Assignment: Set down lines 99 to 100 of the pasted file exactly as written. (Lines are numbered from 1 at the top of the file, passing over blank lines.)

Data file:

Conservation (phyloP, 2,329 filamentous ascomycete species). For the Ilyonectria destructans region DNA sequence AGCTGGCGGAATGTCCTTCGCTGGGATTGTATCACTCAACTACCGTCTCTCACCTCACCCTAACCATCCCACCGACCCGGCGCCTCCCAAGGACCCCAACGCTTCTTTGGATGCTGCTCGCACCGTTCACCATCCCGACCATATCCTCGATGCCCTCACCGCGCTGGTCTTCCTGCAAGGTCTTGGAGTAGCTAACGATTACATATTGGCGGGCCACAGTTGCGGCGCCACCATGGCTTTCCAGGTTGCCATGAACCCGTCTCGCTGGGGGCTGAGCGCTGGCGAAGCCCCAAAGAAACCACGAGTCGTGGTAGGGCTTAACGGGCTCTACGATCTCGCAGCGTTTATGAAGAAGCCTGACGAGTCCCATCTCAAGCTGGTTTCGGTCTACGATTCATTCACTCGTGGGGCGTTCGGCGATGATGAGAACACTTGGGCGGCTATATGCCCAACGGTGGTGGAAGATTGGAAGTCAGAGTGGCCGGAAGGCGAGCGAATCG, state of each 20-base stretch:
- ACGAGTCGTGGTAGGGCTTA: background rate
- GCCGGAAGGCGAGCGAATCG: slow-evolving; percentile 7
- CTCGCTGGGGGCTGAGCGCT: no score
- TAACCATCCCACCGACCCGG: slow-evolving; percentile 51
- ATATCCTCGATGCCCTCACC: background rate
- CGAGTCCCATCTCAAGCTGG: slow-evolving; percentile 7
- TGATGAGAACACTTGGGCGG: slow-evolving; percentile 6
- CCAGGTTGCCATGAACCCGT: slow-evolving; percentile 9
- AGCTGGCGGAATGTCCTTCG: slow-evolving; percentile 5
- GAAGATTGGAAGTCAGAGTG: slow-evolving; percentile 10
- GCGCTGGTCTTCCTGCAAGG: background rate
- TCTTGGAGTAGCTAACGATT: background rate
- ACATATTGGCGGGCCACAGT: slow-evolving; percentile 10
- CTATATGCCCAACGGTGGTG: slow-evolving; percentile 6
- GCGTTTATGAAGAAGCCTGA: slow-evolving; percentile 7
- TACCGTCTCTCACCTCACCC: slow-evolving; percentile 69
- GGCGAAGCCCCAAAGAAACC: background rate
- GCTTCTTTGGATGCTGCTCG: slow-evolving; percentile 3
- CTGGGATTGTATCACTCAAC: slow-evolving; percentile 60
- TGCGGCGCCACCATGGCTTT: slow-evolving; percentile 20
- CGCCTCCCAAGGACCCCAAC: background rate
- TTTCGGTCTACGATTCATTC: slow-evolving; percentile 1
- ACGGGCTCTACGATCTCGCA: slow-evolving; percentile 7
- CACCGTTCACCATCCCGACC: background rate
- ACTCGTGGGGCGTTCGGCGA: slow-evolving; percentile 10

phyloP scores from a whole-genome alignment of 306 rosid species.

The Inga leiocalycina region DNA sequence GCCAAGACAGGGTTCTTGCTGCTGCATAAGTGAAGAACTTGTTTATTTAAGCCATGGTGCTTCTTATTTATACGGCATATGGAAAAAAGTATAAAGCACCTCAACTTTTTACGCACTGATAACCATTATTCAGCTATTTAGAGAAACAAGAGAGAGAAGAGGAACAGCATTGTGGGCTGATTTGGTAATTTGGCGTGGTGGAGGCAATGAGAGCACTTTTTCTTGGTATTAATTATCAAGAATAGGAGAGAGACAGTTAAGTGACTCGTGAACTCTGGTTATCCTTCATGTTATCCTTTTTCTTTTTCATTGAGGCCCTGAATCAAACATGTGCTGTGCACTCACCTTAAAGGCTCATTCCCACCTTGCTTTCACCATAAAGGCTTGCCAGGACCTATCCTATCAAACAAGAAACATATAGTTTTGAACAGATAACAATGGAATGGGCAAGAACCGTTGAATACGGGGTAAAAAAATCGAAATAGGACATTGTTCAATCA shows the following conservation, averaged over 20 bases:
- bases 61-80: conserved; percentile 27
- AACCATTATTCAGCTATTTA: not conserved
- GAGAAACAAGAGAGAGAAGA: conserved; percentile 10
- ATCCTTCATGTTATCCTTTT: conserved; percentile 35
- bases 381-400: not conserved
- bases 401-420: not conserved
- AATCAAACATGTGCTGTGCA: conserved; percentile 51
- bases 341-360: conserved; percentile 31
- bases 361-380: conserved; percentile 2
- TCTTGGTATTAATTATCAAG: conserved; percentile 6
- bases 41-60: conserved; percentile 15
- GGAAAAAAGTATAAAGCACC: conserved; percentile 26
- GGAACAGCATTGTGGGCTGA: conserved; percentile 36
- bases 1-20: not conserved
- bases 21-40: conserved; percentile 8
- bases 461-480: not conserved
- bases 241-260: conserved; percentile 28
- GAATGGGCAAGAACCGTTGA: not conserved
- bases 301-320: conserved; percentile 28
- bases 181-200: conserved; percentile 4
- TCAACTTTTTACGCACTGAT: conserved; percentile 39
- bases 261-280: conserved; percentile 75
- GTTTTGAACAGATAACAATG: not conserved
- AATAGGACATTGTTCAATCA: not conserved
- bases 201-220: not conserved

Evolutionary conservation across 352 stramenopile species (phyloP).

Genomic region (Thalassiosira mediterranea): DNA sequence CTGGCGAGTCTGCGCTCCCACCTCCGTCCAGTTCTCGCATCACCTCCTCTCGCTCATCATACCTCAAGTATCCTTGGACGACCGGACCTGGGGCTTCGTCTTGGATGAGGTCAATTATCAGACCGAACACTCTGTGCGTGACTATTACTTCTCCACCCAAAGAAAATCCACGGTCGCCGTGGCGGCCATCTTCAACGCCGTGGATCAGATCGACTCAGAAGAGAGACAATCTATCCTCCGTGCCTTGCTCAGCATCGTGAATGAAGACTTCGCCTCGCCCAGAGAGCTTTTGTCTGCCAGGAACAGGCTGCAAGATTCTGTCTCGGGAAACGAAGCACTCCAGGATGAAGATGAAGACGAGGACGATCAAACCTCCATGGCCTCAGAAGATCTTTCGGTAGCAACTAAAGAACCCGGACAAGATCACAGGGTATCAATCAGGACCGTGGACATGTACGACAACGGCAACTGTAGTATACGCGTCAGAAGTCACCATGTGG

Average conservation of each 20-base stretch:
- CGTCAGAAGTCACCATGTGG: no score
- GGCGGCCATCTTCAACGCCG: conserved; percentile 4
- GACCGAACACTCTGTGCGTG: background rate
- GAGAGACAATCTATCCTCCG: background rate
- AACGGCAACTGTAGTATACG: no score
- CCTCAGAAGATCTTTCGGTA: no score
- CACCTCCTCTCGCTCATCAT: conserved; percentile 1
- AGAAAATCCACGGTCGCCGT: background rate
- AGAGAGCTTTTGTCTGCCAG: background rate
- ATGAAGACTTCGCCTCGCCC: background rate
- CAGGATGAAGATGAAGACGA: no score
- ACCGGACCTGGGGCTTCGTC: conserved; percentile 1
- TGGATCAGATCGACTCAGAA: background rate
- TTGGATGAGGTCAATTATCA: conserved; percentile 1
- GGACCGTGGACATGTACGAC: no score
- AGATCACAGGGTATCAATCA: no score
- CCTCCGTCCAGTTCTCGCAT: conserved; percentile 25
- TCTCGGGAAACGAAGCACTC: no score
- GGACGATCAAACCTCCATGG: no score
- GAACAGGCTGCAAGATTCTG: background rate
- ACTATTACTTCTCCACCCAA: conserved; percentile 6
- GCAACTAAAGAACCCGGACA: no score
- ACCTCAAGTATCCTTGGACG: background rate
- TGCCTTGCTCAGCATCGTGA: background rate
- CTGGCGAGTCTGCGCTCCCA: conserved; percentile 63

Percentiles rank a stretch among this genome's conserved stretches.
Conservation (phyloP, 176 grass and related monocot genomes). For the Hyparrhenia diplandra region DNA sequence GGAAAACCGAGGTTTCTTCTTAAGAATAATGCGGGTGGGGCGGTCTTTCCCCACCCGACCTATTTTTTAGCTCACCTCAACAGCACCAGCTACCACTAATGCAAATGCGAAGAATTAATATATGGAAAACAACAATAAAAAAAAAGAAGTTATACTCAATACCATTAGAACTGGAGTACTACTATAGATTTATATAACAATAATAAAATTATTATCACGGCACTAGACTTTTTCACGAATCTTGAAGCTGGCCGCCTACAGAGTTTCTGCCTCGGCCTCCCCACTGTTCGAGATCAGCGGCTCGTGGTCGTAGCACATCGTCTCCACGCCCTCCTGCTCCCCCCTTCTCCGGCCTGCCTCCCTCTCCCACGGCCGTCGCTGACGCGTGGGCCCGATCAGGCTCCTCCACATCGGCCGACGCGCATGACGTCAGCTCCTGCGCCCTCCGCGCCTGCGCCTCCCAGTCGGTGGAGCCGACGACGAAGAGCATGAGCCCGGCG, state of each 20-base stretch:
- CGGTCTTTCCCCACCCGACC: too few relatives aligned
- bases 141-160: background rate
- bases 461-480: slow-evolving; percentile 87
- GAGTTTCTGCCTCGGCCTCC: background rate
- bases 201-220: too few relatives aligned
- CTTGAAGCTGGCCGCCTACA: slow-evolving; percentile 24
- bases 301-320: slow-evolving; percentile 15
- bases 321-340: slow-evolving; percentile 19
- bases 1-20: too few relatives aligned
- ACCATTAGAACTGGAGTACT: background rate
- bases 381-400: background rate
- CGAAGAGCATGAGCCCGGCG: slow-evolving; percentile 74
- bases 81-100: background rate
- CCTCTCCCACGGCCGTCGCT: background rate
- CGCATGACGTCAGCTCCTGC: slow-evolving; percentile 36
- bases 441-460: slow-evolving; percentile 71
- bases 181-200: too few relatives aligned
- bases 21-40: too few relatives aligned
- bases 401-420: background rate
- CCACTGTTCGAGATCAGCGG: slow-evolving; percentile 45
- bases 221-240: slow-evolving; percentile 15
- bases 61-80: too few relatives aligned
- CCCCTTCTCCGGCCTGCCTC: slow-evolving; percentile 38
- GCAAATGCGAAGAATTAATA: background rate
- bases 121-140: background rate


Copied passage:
- bases 441-460: slow-evolving; percentile 71
- bases 181-200: too few relatives aligned